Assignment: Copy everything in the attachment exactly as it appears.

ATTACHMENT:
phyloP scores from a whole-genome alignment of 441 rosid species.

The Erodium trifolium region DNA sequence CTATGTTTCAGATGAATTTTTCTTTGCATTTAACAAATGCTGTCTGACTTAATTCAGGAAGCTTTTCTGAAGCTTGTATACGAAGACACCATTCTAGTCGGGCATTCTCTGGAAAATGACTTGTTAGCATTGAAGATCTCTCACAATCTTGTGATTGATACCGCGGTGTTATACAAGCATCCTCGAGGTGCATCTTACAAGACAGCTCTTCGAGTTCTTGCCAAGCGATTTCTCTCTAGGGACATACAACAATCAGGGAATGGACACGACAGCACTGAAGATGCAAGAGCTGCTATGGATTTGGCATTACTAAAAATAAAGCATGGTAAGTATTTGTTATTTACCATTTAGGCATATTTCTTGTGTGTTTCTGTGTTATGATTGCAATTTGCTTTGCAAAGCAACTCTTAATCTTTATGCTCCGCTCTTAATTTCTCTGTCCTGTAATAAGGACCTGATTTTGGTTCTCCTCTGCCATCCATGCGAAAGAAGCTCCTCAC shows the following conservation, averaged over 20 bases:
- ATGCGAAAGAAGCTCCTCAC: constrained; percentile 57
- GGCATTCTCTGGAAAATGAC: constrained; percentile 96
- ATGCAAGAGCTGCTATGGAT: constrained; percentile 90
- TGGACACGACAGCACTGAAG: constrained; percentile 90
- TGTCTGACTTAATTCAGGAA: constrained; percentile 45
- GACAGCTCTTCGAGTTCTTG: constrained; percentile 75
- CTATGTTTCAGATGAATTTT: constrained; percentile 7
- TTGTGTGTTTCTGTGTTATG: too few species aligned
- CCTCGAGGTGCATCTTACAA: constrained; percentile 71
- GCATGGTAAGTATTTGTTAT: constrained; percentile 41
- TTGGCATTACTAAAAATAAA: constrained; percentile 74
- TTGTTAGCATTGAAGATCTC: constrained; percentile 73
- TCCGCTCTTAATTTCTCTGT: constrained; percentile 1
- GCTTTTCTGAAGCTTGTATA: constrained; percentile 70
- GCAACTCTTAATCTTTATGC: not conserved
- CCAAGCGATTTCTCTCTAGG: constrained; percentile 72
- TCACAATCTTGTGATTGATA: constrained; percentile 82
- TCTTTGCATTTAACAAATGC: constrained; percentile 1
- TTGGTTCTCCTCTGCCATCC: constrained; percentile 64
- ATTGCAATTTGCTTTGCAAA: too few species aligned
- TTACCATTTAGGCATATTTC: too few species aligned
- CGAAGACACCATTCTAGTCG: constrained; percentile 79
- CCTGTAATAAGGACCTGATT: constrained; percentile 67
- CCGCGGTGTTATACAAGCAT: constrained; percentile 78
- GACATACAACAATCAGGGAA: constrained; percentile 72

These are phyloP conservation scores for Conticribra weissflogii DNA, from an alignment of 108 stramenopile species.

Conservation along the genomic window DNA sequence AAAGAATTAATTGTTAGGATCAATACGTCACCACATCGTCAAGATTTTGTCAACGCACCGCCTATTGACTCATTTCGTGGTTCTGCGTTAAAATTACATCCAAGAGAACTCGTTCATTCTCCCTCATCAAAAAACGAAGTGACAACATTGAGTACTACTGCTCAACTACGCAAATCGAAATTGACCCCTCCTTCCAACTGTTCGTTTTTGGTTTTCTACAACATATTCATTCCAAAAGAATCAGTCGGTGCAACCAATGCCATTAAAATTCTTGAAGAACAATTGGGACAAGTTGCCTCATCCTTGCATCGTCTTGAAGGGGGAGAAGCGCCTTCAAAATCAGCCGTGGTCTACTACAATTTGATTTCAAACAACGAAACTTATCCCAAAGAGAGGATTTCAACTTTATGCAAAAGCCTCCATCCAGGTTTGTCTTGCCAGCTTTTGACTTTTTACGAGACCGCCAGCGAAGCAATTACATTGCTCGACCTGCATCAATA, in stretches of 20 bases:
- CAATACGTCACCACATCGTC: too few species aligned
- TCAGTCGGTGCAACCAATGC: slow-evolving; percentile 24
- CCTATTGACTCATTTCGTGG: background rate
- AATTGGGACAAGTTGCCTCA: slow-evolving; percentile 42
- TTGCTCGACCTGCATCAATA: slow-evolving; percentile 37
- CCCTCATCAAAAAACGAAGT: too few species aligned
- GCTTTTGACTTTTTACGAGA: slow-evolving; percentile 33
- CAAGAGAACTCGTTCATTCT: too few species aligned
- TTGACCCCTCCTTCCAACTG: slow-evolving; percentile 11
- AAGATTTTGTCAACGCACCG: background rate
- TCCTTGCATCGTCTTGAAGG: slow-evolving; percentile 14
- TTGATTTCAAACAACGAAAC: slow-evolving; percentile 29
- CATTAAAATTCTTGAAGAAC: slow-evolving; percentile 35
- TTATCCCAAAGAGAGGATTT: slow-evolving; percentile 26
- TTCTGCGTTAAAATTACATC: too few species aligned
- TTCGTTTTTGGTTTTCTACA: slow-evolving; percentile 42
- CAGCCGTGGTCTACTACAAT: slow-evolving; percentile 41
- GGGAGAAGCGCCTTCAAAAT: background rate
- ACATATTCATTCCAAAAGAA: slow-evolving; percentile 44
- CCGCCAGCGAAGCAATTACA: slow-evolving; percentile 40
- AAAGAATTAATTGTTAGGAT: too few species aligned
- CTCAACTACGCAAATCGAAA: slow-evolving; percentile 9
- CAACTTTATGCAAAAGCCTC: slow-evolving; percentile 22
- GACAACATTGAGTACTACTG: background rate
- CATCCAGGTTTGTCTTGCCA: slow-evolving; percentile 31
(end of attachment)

phyloP scores from a whole-genome alignment of 441 rosid species.

The Erodium trifolium region DNA sequence CTATGTTTCAGATGAATTTTTCTTTGCATTTAACAAATGCTGTCTGACTTAATTCAGGAAGCTTTTCTGAAGCTTGTATACGAAGACACCATTCTAGTCGGGCATTCTCTGGAAAATGACTTGTTAGCATTGAAGATCTCTCACAATCTTGTGATTGATACCGCGGTGTTATACAAGCATCCTCGAGGTGCATCTTACAAGACAGCTCTTCGAGTTCTTGCCAAGCGATTTCTCTCTAGGGACATACAACAATCAGGGAATGGACACGACAGCACTGAAGATGCAAGAGCTGCTATGGATTTGGCATTACTAAAAATAAAGCATGGTAAGTATTTGTTATTTACCATTTAGGCATATTTCTTGTGTGTTTCTGTGTTATGATTGCAATTTGCTTTGCAAAGCAACTCTTAATCTTTATGCTCCGCTCTTAATTTCTCTGTCCTGTAATAAGGACCTGATTTTGGTTCTCCTCTGCCATCCATGCGAAAGAAGCTCCTCAC shows the following conservation, averaged over 20 bases:
- ATGCGAAAGAAGCTCCTCAC: constrained; percentile 57
- GGCATTCTCTGGAAAATGAC: constrained; percentile 96
- ATGCAAGAGCTGCTATGGAT: constrained; percentile 90
- TGGACACGACAGCACTGAAG: constrained; percentile 90
- TGTCTGACTTAATTCAGGAA: constrained; percentile 45
- GACAGCTCTTCGAGTTCTTG: constrained; percentile 75
- CTATGTTTCAGATGAATTTT: constrained; percentile 7
- TTGTGTGTTTCTGTGTTATG: too few species aligned
- CCTCGAGGTGCATCTTACAA: constrained; percentile 71
- GCATGGTAAGTATTTGTTAT: constrained; percentile 41
- TTGGCATTACTAAAAATAAA: constrained; percentile 74
- TTGTTAGCATTGAAGATCTC: constrained; percentile 73
- TCCGCTCTTAATTTCTCTGT: constrained; percentile 1
- GCTTTTCTGAAGCTTGTATA: constrained; percentile 70
- GCAACTCTTAATCTTTATGC: not conserved
- CCAAGCGATTTCTCTCTAGG: constrained; percentile 72
- TCACAATCTTGTGATTGATA: constrained; percentile 82
- TCTTTGCATTTAACAAATGC: constrained; percentile 1
- TTGGTTCTCCTCTGCCATCC: constrained; percentile 64
- ATTGCAATTTGCTTTGCAAA: too few species aligned
- TTACCATTTAGGCATATTTC: too few species aligned
- CGAAGACACCATTCTAGTCG: constrained; percentile 79
- CCTGTAATAAGGACCTGATT: constrained; percentile 67
- CCGCGGTGTTATACAAGCAT: constrained; percentile 78
- GACATACAACAATCAGGGAA: constrained; percentile 72

These are phyloP conservation scores for Conticribra weissflogii DNA, from an alignment of 108 stramenopile species.

Conservation along the genomic window DNA sequence AAAGAATTAATTGTTAGGATCAATACGTCACCACATCGTCAAGATTTTGTCAACGCACCGCCTATTGACTCATTTCGTGGTTCTGCGTTAAAATTACATCCAAGAGAACTCGTTCATTCTCCCTCATCAAAAAACGAAGTGACAACATTGAGTACTACTGCTCAACTACGCAAATCGAAATTGACCCCTCCTTCCAACTGTTCGTTTTTGGTTTTCTACAACATATTCATTCCAAAAGAATCAGTCGGTGCAACCAATGCCATTAAAATTCTTGAAGAACAATTGGGACAAGTTGCCTCATCCTTGCATCGTCTTGAAGGGGGAGAAGCGCCTTCAAAATCAGCCGTGGTCTACTACAATTTGATTTCAAACAACGAAACTTATCCCAAAGAGAGGATTTCAACTTTATGCAAAAGCCTCCATCCAGGTTTGTCTTGCCAGCTTTTGACTTTTTACGAGACCGCCAGCGAAGCAATTACATTGCTCGACCTGCATCAATA, in stretches of 20 bases:
- CAATACGTCACCACATCGTC: too few species aligned
- TCAGTCGGTGCAACCAATGC: slow-evolving; percentile 24
- CCTATTGACTCATTTCGTGG: background rate
- AATTGGGACAAGTTGCCTCA: slow-evolving; percentile 42
- TTGCTCGACCTGCATCAATA: slow-evolving; percentile 37
- CCCTCATCAAAAAACGAAGT: too few species aligned
- GCTTTTGACTTTTTACGAGA: slow-evolving; percentile 33
- CAAGAGAACTCGTTCATTCT: too few species aligned
- TTGACCCCTCCTTCCAACTG: slow-evolving; percentile 11
- AAGATTTTGTCAACGCACCG: background rate
- TCCTTGCATCGTCTTGAAGG: slow-evolving; percentile 14
- TTGATTTCAAACAACGAAAC: slow-evolving; percentile 29
- CATTAAAATTCTTGAAGAAC: slow-evolving; percentile 35
- TTATCCCAAAGAGAGGATTT: slow-evolving; percentile 26
- TTCTGCGTTAAAATTACATC: too few species aligned
- TTCGTTTTTGGTTTTCTACA: slow-evolving; percentile 42
- CAGCCGTGGTCTACTACAAT: slow-evolving; percentile 41
- GGGAGAAGCGCCTTCAAAAT: background rate
- ACATATTCATTCCAAAAGAA: slow-evolving; percentile 44
- CCGCCAGCGAAGCAATTACA: slow-evolving; percentile 40
- AAAGAATTAATTGTTAGGAT: too few species aligned
- CTCAACTACGCAAATCGAAA: slow-evolving; percentile 9
- CAACTTTATGCAAAAGCCTC: slow-evolving; percentile 22
- GACAACATTGAGTACTACTG: background rate
- CATCCAGGTTTGTCTTGCCA: slow-evolving; percentile 31